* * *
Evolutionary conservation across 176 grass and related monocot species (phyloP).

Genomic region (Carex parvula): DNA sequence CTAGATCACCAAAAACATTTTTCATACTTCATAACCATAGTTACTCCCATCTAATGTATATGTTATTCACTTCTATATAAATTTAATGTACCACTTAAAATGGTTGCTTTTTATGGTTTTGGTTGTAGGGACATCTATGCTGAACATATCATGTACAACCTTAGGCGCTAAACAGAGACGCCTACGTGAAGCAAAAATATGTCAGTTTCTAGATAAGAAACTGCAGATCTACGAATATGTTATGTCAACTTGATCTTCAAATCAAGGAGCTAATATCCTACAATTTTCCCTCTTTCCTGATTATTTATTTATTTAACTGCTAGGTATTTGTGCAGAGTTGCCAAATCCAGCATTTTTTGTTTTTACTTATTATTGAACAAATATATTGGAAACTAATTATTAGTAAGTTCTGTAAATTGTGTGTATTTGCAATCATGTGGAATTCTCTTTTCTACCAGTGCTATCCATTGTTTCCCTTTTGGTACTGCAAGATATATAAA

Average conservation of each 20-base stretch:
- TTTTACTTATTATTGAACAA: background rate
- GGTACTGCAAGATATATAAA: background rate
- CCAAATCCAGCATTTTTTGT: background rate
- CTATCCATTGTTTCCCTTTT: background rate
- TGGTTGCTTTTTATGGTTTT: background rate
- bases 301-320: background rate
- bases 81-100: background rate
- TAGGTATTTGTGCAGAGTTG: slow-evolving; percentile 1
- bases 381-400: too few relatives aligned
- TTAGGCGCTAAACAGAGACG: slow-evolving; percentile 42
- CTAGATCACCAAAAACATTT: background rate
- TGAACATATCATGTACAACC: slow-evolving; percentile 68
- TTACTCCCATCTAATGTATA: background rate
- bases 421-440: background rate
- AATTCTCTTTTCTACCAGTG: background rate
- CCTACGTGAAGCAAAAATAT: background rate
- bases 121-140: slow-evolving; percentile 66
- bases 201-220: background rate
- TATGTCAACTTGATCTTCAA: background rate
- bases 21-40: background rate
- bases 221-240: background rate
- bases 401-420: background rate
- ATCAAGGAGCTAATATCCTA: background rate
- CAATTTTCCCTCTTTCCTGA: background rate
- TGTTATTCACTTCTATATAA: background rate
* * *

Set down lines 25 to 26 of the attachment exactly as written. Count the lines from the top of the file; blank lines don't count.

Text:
- bases 401-420: background rate
- ATCAAGGAGCTAATATCCTA: background rate